What’S The Temperature In A Hockey Arena? [Fact Checked!]

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One of the first things people notice about a hockey arena is how cold it is. After all, you’re not used to being in the presence of ice and snow. Unless, of course, you live in northern climes where winter sports are a way of life.

The temperature in a hockey arena can vary, but it’s always fairly low. That, in turn, can affect how you perform, whether you’re an audience member or a participant. On this front, the lines between player and spectator are blurred. If you’re a fan of the sport, you’re in the arena to watch the action and take it in. If you’re a participant, you want to do your best to perform well and keep warm so you can enjoy the game.

Whether you consider yourself to be a hardcore hockey fan or a casual observer, there’s always something for you to learn at a hockey arena. The cold weather certainly makes for dramatic moments, but it can also serve as a reminder that your body is a temple and you need to take care of it. Let’s explore some of the key things you need to know about the climate in a hockey arena.

The Two Senses Affinity For Cold Weather

If you’re a fan of the sport, you’ll quickly notice that hockey players seem to love playing in the cold. Why? It’s a combination of factors, but mostly because the sport is all about hitting and taking hits. The gloves, for example, are used to protect the hands from getting frostbite, and taking punishment when playing in the snow is part of the attraction. As for the spectators, they usually wear thicker clothing due to the chill, which tends to block out the wind and keep you feeling warm.

While you might get a slight chill in the air outside a hockey arena, it’s nothing like the frostbite you might experience being in a much colder place. And that’s what matters – protecting your body from the elements. After all, when the temperature is below 35 degrees Fahrenheit, your body will start to slow down significantly, making it harder for you to stay alert and involved in the game.

How Does The Ice Age In Play?

The cold climate in a hockey arena can also have a major impact on the actual gameplay. If the game is in progress when the temperature dips below freezing, you’ll see a lot of stoppages as players come inside from outside activities and get their skates and sticks ready. Before you know it, the puck will be dropped and the action will go on as normal. However, you’ll notice that everything moves a little slower, which adds an additional element of danger to the sport.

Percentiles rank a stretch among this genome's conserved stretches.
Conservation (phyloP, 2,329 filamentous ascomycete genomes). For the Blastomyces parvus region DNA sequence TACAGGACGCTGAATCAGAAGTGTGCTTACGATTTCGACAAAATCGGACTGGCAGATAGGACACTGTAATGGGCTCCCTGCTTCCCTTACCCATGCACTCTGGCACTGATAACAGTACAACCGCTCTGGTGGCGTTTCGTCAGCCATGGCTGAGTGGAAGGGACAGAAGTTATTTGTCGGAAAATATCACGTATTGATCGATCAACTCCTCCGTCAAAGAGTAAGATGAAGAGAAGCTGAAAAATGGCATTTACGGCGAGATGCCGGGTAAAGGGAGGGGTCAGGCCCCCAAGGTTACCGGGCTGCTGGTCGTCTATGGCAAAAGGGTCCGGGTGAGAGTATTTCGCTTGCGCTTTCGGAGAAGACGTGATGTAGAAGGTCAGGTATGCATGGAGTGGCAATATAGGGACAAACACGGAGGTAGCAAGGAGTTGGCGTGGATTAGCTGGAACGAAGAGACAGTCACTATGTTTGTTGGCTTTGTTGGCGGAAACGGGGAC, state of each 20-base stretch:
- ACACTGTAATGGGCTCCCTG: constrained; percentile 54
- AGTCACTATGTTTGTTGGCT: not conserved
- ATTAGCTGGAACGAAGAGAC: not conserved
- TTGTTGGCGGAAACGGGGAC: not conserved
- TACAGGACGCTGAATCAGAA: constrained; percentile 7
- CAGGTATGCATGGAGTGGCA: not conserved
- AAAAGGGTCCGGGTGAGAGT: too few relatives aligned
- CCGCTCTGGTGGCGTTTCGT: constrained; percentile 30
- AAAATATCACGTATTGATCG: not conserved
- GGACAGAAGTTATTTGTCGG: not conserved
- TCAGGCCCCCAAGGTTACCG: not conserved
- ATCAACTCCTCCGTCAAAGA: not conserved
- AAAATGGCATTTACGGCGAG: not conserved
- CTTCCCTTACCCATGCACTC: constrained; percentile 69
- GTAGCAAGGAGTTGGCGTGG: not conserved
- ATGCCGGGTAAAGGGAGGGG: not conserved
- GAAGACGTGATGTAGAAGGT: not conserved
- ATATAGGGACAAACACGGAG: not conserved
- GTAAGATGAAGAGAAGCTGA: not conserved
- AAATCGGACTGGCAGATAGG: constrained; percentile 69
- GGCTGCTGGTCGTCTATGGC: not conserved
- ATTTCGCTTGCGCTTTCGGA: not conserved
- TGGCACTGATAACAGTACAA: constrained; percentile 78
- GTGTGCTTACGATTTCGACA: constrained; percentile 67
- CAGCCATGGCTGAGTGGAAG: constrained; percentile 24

Even when the game has ended and the participants have left the ice, the frozen surface remains. Depending on the time of year and how long the ice has been out, you might see a lot of water damage around the rink. As for the equipment, the steel teeth on the puck, for example, can become locked together from continuous sliding on the ice. This makes it harder to pull it away, like a jigsaw puzzle, and harder for everyone to find a place on the rink once it’s thawed out. Not good. Especially when you’re scrambling for your skates after a fun game of shinny or hockey brawl .

So, while you’re in the arena, you might notice the temperature is cold and you want to stay as warm as possible. Which is why you’re wearing all of those cozy sweaters and fingerless gloves. However, there’s more you need to protect yourself from outside the rink. Like the wind. If you wear one of those silly ski suits with the hood, you’ll feel like a real pro.

You’ll Never Forget The Scenery-Stealer.

Speaking of the wind, it can be brutal. During hockey seasons, you’ll experience the wind chill, which is the temperature of the air measured in conjunction with the wind direction. The higher the wind chill, the more you’ll feel like you’re experiencing actual cold weather. And it’s not an exaggeration. Studies have shown that the wind chill can really make a difference in your body temperature. If you’re not used to the cold, it can take a while for your body to get acclimated to the extreme temperatures.

Familiarity With Sudden Ice Accidents